J. Patrick Mullins
Department of History and Politics
History 322 Colonial and Revolutionary America (Fall 2008)
Reading and discussing books and documents provide only the beginnings of understanding; formulating one’s thoughts in writing is critical to achieving a sound and lasting grasp of any new knowledge. For each of the four primary-source document you will read outside of class, you will answer a multi-part question to help you identify and grapple with the key issues or arguments presented by the document.
You will answer the question in the form of a mini-essay called a Documentary Analysis (DA). As with any essay, you should write in complete sentences rather than bullet points, and you should answer each part of the question in a separate paragraph. You may find it appropriate to quote key sentences or phrases from the document, but lengthy quotations are not appropriate. Each DA must be 2-3 pages in length, typed and stapled, doubled spaced, with 10 or 12 point font, and 1 inch margins all around.
Each of your 4 DAs counts for 5 points of your final course grade. Your DA’s grade will be penalized for any attempts to inflate its page length artificially with large font or large margins or other gimmicks. For full credit, a paper copy of each Documentary Analysis must be submitted at the end of the class meeting in which it is due. Please see the following section of the syllabus for the four questions each of your DAs will answer.
DOCUMENTARY ANALYSIS QUESTIONS
Documentary Analysis # 1: James Otis, “The Rights of the British Colonies Asserted and Proved” (Greene, pp. 28-33)
According to Otis, what is the source and purpose of political power? What rights do the Colonists have, and from what sources do they derive those rights? What does Otis think of Parliament and the British Constitution? Why would taxation by Parliament violate the rights of the Colonists? According to Otis, how should the Colonists respond to parliamentary taxation?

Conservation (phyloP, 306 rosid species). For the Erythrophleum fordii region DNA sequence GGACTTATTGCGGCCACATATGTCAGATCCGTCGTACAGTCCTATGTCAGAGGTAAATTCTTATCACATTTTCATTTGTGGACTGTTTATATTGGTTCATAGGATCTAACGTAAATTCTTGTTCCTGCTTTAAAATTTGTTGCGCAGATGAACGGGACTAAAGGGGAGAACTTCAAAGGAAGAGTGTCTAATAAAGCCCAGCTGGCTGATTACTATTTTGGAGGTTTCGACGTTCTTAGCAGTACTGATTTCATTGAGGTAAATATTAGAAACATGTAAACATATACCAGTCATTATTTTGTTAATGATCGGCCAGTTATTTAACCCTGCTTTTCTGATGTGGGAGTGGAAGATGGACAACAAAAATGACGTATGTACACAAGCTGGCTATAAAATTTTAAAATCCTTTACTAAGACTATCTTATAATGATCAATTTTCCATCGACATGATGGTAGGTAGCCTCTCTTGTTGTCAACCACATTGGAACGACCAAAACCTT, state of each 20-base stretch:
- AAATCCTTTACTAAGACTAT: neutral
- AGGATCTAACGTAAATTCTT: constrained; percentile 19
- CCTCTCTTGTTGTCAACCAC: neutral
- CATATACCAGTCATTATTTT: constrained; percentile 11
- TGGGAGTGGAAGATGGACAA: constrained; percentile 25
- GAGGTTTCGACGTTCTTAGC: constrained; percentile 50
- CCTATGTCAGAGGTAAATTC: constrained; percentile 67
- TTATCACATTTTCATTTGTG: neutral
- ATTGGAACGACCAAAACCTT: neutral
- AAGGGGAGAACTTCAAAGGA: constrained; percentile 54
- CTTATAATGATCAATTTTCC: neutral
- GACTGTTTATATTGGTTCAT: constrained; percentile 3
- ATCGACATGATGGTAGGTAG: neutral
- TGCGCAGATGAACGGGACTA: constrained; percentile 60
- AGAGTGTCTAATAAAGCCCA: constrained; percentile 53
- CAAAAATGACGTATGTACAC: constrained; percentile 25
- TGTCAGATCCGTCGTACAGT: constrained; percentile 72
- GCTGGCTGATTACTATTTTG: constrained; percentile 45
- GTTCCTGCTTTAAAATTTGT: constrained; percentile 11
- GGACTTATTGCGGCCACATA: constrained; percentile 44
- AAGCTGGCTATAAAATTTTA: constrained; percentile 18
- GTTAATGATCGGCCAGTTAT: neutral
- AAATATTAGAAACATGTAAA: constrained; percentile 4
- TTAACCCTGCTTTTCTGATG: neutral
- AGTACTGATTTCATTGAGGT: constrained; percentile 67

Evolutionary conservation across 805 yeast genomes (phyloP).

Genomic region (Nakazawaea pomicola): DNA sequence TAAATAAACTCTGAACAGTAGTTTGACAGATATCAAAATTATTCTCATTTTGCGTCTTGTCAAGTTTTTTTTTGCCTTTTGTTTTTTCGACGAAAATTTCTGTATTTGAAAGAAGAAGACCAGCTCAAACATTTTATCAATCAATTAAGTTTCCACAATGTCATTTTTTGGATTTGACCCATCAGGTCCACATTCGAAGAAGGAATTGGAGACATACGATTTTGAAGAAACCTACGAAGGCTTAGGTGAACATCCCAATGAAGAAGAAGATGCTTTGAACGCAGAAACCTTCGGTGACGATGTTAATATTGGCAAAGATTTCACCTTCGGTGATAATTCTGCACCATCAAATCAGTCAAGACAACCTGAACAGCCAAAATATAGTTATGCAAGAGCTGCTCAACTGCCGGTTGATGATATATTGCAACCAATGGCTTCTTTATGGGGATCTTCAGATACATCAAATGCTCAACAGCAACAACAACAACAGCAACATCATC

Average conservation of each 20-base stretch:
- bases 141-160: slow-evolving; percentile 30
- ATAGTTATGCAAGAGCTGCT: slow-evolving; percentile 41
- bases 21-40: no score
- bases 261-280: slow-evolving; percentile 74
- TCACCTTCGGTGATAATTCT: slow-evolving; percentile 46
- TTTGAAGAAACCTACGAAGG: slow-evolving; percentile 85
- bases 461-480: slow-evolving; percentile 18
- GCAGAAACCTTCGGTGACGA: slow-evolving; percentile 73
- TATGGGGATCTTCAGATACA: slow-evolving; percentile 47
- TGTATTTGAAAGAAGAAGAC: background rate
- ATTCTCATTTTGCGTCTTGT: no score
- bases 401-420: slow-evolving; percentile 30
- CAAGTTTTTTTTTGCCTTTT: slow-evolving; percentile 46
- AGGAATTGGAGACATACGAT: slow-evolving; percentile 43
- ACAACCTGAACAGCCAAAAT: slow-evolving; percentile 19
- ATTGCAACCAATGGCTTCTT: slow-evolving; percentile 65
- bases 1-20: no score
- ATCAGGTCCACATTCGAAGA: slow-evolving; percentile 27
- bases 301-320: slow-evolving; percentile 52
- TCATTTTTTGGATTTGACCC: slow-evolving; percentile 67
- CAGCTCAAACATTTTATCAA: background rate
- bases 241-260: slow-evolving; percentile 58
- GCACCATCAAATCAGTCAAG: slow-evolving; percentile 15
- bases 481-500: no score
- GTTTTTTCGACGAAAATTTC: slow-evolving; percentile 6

Documentary Analysis # 2: Thomas Jefferson, “A Summary View of the Rights of British-America” (Greene, pp. 227-238)
According to Jefferson, what rightful authority does the king have over the Colonies? What rightful authority does Parliament have over the Colonies? What rights do the Colonists have, and from what sources do they derive those rights? Why does Jefferson address the history of ancient Britain and early America? According to Jefferson, what should the king, Parliament, and colonists do to end the crisis of 1774?
Documentary Analysis # 3: Thomas Paine, “Common Sense” (Greene, pp. 270-283)
According to Paine, what is the source and purpose of government? What does he think of the British Constitution? What are Paine’s arguments against hereditary monarchy? What are his arguments against reconciliation with Britain and in favor of American independence?
Documentary Analysis #4: John Adams, “Thoughts on Government” (Greene, pp. 306-311)
According to Adams, what is the purpose of government? What general form of government does he think is best suited to fulfill that purpose? What are the disadvantages of a single legislative assembly? How does Adams think power should be divided within the government, and by what specific constitutional forms is liberty best preserved?